Bexarotene is used to treat cutaneous T-cell lymphoma (CTCL, a type of skin cancer) in people whose disease could not be treated successfully with at least one other medication. Bexarotene is in a class of medications called retinoids. It works by stopping the growth of cancer cells.
Side Effects Of Bexarotene Topical And Bexarotene
Bexarotene may cause side effects. Tell your doctor if any of these symptoms are severe or do not go away:
- increased sensitivity to cold
- increase in weight
- joint or muscle pain
- thin, brittle hair or fingernails
- dry skin
- redness, scaling, or itching of the skin
- hair loss
- swelling of ankles, feet, and legs
- difficulty falling asleep or staying asleep
Some side effects can be serious. If you experience any of these symptoms, call your doctor immediately:
- sudden or ongoing back or stomach pain
- severe and ongoing nausea and vomiting
- fever, sore throat, chills, or other signs of infection
- changes in vision
- Bexarotene may increase the levels of cholesterol and other fats in your blood and may stop your thyroid gland from working normally. Your doctor will monitor you carefully to see whether you are experiencing either of these side effects. If you experience either of these side effects, your doctor may prescribe another medication to control the side effect while you are taking bexarotene.
Bexarotene may cause other side effects. Call your doctor if you have any unusual problems while taking this medication.
Warnings & Precautions
Before taking bexarotene:
- tell your doctor and pharmacist if you are allergic to bexarotene; or any other retinoid, such as acitretin (Soriatane), etretinate (Tegison), isotretinoin (Accutane), or tretinoin (Vesanoid); or any other medications.
- tell your doctor and pharmacist what other prescription and nonprescription medications, vitamins, nutritional supplements, and herbal products you are taking or plan to take. Be sure to mention any of the following: amiodarone (Cordarone); certain antifungals such as ketoconazole (Nizoral) and itraconazole (Sporanox); cimetidine (Tagamet); clarithromycin (Biaxin); diltiazem (Cardizem); erythromycin (E.E.S., E-Mycin, Erythrocin); fluvoxamine; gemfibrozil (Lopid), HIV protease inhibitors such as indinavir (Crixivan), nelfinavir (Viracept), and ritonavir (Norvir, in Kaletra); insulin and oral medications for diabetes; nefazodone; phenobarbital; phenytoin (Dilantin); rifampin (Rifadin, Rimactane); tamoxifen (Nolvadex); verapamil (Calan); and vitamin A. Your doctor may need to change the doses of your medications or monitor you carefully for side effects. Many other medications may also interact with bexarotene, so be sure to tell your doctor about all the medications you are taking, even those that do not appear on this list.
- tell your doctor if you drink or have ever drunk large amounts of alcohol. Also tell your doctor if you have or have ever had pancreatitis; high levels of cholesterol and other fatty substances in the blood; diabetes; cataracts; or gall bladder, thyroid, kidney, or liver disease.
- tell your doctor if you are breast-feeding.
- ask your doctor about the safe use of alcoholic beverages while you are taking bexarotene. Alcohol can make the side effects from bexarotene worse.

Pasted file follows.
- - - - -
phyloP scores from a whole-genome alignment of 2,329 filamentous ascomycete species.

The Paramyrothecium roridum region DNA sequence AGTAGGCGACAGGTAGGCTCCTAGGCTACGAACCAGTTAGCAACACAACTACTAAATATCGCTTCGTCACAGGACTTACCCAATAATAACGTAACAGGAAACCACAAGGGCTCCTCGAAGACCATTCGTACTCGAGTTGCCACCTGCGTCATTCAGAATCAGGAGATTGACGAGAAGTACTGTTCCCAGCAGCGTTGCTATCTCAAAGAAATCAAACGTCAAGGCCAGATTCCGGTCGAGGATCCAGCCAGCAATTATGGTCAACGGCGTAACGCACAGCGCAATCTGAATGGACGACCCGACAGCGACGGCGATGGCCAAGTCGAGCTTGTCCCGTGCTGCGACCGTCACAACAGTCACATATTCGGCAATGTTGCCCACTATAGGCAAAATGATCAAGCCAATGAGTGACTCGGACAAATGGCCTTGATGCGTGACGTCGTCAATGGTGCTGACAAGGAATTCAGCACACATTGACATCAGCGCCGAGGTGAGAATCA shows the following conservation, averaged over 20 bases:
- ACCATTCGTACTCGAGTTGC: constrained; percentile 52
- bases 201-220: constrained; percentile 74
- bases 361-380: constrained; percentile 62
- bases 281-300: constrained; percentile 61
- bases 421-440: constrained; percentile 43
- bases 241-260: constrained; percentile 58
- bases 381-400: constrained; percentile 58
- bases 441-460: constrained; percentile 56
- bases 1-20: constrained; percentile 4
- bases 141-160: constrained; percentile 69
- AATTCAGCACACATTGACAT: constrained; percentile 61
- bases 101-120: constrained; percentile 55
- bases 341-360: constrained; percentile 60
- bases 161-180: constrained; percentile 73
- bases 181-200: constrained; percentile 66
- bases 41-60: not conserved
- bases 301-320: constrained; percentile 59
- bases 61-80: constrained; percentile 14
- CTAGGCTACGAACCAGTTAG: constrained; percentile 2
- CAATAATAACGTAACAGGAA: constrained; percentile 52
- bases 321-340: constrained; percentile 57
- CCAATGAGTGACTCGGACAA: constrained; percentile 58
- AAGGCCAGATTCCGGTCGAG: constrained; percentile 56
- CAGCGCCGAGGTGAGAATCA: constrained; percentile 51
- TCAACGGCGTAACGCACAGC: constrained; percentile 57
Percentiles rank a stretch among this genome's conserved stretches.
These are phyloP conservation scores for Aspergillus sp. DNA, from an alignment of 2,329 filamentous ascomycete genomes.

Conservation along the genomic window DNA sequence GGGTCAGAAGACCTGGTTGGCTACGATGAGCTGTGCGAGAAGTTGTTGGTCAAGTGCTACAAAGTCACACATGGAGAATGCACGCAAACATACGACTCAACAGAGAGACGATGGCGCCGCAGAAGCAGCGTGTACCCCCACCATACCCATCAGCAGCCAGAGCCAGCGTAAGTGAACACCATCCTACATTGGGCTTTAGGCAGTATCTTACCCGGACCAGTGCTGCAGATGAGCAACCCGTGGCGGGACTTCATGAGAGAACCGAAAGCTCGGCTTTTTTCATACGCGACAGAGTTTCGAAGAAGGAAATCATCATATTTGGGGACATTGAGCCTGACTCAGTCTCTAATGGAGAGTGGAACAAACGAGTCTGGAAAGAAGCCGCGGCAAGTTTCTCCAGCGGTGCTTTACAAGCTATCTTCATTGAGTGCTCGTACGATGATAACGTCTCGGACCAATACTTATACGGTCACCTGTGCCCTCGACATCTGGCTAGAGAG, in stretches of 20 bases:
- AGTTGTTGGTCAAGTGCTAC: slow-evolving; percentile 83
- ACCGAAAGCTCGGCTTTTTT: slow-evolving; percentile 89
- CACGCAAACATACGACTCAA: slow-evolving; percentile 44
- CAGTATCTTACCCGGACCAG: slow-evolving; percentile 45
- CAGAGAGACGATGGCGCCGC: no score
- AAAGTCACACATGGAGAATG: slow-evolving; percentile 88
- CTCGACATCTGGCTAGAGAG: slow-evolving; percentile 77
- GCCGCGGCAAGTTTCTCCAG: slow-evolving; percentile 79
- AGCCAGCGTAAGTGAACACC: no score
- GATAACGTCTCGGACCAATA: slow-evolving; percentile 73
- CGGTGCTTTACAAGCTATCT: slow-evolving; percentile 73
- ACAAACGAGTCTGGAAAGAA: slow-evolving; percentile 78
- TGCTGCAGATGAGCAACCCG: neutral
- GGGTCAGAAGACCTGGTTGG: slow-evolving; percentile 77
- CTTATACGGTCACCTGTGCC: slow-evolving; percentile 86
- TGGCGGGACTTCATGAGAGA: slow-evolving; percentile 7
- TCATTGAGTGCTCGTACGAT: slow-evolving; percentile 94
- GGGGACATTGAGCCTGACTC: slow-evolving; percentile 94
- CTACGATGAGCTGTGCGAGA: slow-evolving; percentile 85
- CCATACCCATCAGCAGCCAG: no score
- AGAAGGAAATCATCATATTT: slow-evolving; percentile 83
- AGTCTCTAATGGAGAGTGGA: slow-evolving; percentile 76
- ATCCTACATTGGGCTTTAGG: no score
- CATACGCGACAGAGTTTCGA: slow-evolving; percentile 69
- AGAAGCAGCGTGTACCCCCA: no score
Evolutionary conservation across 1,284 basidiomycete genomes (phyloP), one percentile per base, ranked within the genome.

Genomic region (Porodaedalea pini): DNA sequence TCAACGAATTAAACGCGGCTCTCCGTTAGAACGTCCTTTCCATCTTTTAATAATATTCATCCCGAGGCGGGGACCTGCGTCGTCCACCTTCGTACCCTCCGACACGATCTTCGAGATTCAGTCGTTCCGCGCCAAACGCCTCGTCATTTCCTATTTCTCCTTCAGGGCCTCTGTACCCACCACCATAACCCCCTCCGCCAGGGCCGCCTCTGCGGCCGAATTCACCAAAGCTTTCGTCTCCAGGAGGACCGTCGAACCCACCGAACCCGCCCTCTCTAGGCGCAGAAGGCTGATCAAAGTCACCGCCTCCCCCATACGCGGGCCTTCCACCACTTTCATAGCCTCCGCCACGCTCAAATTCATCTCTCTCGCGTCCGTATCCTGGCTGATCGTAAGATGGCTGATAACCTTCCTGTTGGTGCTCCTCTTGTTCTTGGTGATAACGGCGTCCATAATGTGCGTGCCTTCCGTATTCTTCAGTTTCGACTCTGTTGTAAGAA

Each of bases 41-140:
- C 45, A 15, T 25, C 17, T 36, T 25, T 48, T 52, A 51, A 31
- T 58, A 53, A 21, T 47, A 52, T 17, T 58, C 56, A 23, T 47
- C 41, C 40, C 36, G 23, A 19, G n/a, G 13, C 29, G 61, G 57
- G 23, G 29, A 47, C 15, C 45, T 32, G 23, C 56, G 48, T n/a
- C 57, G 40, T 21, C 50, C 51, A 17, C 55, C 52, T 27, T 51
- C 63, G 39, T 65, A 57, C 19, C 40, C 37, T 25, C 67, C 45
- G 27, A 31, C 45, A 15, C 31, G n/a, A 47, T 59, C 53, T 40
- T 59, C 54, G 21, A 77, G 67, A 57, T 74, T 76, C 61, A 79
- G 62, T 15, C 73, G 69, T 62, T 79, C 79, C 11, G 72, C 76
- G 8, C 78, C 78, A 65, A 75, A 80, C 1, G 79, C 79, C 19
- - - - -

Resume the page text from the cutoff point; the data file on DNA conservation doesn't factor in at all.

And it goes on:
- plan to avoid unnecessary or prolonged exposure to sunlight and to wear protective clothing, sunglasses, and sunscreen. Bexarotene may make your skin sensitive to sunlight.
Dosage Of Bexarotene Topical And Bexarotene
Bexarotene comes as a capsule to take by mouth. It is usually taken once a day with food. Take bexarotene at around the same time every day. Follow the directions on your prescription label carefully, and ask your doctor or pharmacist to explain any part you do not understand. Take bexarotene exactly as directed. Do not take more or less of it or take it more often than prescribed by your doctor.
Swallow the capsules whole; do not chew the capsules or dissolve them in liquid or in your mouth. If you are unable to swallow the capsules whole, talk to your doctor.
Bexarotene may be harmful if it gets on the skin. Do not touch the capsules or powder from the capsules if they are broken or leaking. If the powder from a broken capsule gets on your skin, wash the area with soap and water immediately and call your doctor.
Your doctor will start you on an average dose of bexarotene and may decrease your dose if you experience side effects or increase your dose if your condition does not improve.
It may take several months or longer before you notice the full benefit of bexarotene. Do not stop taking bexarotene without talking to your doctor.
Ask your pharmacist or doctor for a copy of the manufacturer’s information for the patient.
Keep all appointments with your doctor and the laboratory. Your doctor will order certain lab tests to check your body’s response to bexarotene.
Before having any laboratory test, tell your doctor and the laboratory personnel that you are taking bexarotene.
Do not let anyone else take your medication. Ask your pharmacist any questions you have about refilling your prescription.
It is important for you to keep a written list of all of the prescription and nonprescription (over-the-counter) medicines you are taking, as well as any products such as vitamins, minerals, or other dietary supplements. You should bring this list with you each time you visit a doctor or if you are admitted to a hospital. It is also important information to carry with you in case of emergencies.
All information has been provided courtesy of MedLinePlus from the National Library of Medicine and from the FDA.